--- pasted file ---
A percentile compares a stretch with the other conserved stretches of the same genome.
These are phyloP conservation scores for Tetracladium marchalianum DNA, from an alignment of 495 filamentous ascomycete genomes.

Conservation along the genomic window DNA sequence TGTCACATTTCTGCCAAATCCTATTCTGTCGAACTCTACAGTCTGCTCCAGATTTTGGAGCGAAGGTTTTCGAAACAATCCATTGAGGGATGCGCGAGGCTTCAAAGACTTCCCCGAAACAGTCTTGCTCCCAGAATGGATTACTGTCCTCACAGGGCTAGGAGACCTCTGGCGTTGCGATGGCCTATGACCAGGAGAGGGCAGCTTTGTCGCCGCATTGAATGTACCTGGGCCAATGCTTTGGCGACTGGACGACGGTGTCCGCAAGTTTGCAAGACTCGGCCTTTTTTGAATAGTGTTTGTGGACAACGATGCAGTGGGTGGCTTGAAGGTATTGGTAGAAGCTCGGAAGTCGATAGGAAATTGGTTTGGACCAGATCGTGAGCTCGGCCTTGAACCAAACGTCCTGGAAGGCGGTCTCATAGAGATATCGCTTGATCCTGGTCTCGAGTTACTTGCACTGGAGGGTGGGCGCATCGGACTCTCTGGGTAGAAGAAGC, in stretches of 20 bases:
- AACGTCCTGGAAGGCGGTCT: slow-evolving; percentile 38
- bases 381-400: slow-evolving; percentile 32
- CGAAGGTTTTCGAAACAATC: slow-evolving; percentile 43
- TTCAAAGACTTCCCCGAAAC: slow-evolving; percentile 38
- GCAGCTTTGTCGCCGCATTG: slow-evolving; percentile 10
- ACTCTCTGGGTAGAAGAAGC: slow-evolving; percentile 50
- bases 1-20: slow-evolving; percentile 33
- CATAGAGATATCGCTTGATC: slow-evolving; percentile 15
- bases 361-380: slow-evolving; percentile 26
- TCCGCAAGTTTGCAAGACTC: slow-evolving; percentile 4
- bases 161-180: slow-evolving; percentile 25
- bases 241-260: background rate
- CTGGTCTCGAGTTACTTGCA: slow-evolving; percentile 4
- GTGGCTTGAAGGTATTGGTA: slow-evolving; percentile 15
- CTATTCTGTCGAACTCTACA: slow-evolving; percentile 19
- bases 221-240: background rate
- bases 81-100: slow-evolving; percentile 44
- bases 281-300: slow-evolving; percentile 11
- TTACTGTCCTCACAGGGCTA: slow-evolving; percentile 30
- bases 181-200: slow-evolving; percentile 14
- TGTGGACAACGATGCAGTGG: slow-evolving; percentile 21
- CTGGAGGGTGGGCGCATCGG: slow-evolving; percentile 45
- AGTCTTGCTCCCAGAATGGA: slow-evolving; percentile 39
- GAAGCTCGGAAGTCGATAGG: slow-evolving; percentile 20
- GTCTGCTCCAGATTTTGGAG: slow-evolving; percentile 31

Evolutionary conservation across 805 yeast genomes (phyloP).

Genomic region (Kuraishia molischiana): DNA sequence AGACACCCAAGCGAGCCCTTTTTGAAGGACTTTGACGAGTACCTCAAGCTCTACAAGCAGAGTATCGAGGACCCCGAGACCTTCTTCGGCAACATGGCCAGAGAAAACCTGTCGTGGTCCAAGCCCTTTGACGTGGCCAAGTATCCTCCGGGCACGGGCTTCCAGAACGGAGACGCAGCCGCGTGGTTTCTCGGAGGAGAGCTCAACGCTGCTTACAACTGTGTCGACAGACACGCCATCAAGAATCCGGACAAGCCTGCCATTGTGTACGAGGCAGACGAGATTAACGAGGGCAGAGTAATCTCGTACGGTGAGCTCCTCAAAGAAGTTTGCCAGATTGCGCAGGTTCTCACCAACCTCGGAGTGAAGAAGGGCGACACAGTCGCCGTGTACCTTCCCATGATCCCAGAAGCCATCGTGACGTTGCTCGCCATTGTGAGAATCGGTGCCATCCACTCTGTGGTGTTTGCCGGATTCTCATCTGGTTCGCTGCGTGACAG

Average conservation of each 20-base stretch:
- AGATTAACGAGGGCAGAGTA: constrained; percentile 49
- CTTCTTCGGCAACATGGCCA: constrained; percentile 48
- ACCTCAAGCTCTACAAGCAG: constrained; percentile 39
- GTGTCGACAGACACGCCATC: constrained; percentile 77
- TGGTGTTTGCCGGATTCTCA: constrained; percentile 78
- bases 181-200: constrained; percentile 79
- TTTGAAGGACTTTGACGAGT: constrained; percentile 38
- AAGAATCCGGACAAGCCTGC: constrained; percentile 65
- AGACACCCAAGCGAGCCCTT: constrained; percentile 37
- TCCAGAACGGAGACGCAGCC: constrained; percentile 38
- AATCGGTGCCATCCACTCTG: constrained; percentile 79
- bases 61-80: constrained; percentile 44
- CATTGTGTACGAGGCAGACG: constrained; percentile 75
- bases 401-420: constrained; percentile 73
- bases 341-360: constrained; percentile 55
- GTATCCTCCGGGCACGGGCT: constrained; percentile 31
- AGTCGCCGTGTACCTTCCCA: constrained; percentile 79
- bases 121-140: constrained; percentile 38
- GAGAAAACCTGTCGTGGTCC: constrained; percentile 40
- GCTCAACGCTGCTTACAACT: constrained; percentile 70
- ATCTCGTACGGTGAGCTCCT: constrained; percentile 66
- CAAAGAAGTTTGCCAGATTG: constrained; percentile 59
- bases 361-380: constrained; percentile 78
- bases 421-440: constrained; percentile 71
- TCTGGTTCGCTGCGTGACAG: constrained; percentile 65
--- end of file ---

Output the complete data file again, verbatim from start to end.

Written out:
A percentile compares a stretch with the other conserved stretches of the same genome.
These are phyloP conservation scores for Tetracladium marchalianum DNA, from an alignment of 495 filamentous ascomycete genomes.

Conservation along the genomic window DNA sequence TGTCACATTTCTGCCAAATCCTATTCTGTCGAACTCTACAGTCTGCTCCAGATTTTGGAGCGAAGGTTTTCGAAACAATCCATTGAGGGATGCGCGAGGCTTCAAAGACTTCCCCGAAACAGTCTTGCTCCCAGAATGGATTACTGTCCTCACAGGGCTAGGAGACCTCTGGCGTTGCGATGGCCTATGACCAGGAGAGGGCAGCTTTGTCGCCGCATTGAATGTACCTGGGCCAATGCTTTGGCGACTGGACGACGGTGTCCGCAAGTTTGCAAGACTCGGCCTTTTTTGAATAGTGTTTGTGGACAACGATGCAGTGGGTGGCTTGAAGGTATTGGTAGAAGCTCGGAAGTCGATAGGAAATTGGTTTGGACCAGATCGTGAGCTCGGCCTTGAACCAAACGTCCTGGAAGGCGGTCTCATAGAGATATCGCTTGATCCTGGTCTCGAGTTACTTGCACTGGAGGGTGGGCGCATCGGACTCTCTGGGTAGAAGAAGC, in stretches of 20 bases:
- AACGTCCTGGAAGGCGGTCT: slow-evolving; percentile 38
- bases 381-400: slow-evolving; percentile 32
- CGAAGGTTTTCGAAACAATC: slow-evolving; percentile 43
- TTCAAAGACTTCCCCGAAAC: slow-evolving; percentile 38
- GCAGCTTTGTCGCCGCATTG: slow-evolving; percentile 10
- ACTCTCTGGGTAGAAGAAGC: slow-evolving; percentile 50
- bases 1-20: slow-evolving; percentile 33
- CATAGAGATATCGCTTGATC: slow-evolving; percentile 15
- bases 361-380: slow-evolving; percentile 26
- TCCGCAAGTTTGCAAGACTC: slow-evolving; percentile 4
- bases 161-180: slow-evolving; percentile 25
- bases 241-260: background rate
- CTGGTCTCGAGTTACTTGCA: slow-evolving; percentile 4
- GTGGCTTGAAGGTATTGGTA: slow-evolving; percentile 15
- CTATTCTGTCGAACTCTACA: slow-evolving; percentile 19
- bases 221-240: background rate
- bases 81-100: slow-evolving; percentile 44
- bases 281-300: slow-evolving; percentile 11
- TTACTGTCCTCACAGGGCTA: slow-evolving; percentile 30
- bases 181-200: slow-evolving; percentile 14
- TGTGGACAACGATGCAGTGG: slow-evolving; percentile 21
- CTGGAGGGTGGGCGCATCGG: slow-evolving; percentile 45
- AGTCTTGCTCCCAGAATGGA: slow-evolving; percentile 39
- GAAGCTCGGAAGTCGATAGG: slow-evolving; percentile 20
- GTCTGCTCCAGATTTTGGAG: slow-evolving; percentile 31

Evolutionary conservation across 805 yeast genomes (phyloP).

Genomic region (Kuraishia molischiana): DNA sequence AGACACCCAAGCGAGCCCTTTTTGAAGGACTTTGACGAGTACCTCAAGCTCTACAAGCAGAGTATCGAGGACCCCGAGACCTTCTTCGGCAACATGGCCAGAGAAAACCTGTCGTGGTCCAAGCCCTTTGACGTGGCCAAGTATCCTCCGGGCACGGGCTTCCAGAACGGAGACGCAGCCGCGTGGTTTCTCGGAGGAGAGCTCAACGCTGCTTACAACTGTGTCGACAGACACGCCATCAAGAATCCGGACAAGCCTGCCATTGTGTACGAGGCAGACGAGATTAACGAGGGCAGAGTAATCTCGTACGGTGAGCTCCTCAAAGAAGTTTGCCAGATTGCGCAGGTTCTCACCAACCTCGGAGTGAAGAAGGGCGACACAGTCGCCGTGTACCTTCCCATGATCCCAGAAGCCATCGTGACGTTGCTCGCCATTGTGAGAATCGGTGCCATCCACTCTGTGGTGTTTGCCGGATTCTCATCTGGTTCGCTGCGTGACAG

Average conservation of each 20-base stretch:
- AGATTAACGAGGGCAGAGTA: constrained; percentile 49
- CTTCTTCGGCAACATGGCCA: constrained; percentile 48
- ACCTCAAGCTCTACAAGCAG: constrained; percentile 39
- GTGTCGACAGACACGCCATC: constrained; percentile 77
- TGGTGTTTGCCGGATTCTCA: constrained; percentile 78
- bases 181-200: constrained; percentile 79
- TTTGAAGGACTTTGACGAGT: constrained; percentile 38
- AAGAATCCGGACAAGCCTGC: constrained; percentile 65
- AGACACCCAAGCGAGCCCTT: constrained; percentile 37
- TCCAGAACGGAGACGCAGCC: constrained; percentile 38
- AATCGGTGCCATCCACTCTG: constrained; percentile 79
- bases 61-80: constrained; percentile 44
- CATTGTGTACGAGGCAGACG: constrained; percentile 75
- bases 401-420: constrained; percentile 73
- bases 341-360: constrained; percentile 55
- GTATCCTCCGGGCACGGGCT: constrained; percentile 31
- AGTCGCCGTGTACCTTCCCA: constrained; percentile 79
- bases 121-140: constrained; percentile 38
- GAGAAAACCTGTCGTGGTCC: constrained; percentile 40
- GCTCAACGCTGCTTACAACT: constrained; percentile 70
- ATCTCGTACGGTGAGCTCCT: constrained; percentile 66
- CAAAGAAGTTTGCCAGATTG: constrained; percentile 59
- bases 361-380: constrained; percentile 78
- bases 421-440: constrained; percentile 71
- TCTGGTTCGCTGCGTGACAG: constrained; percentile 65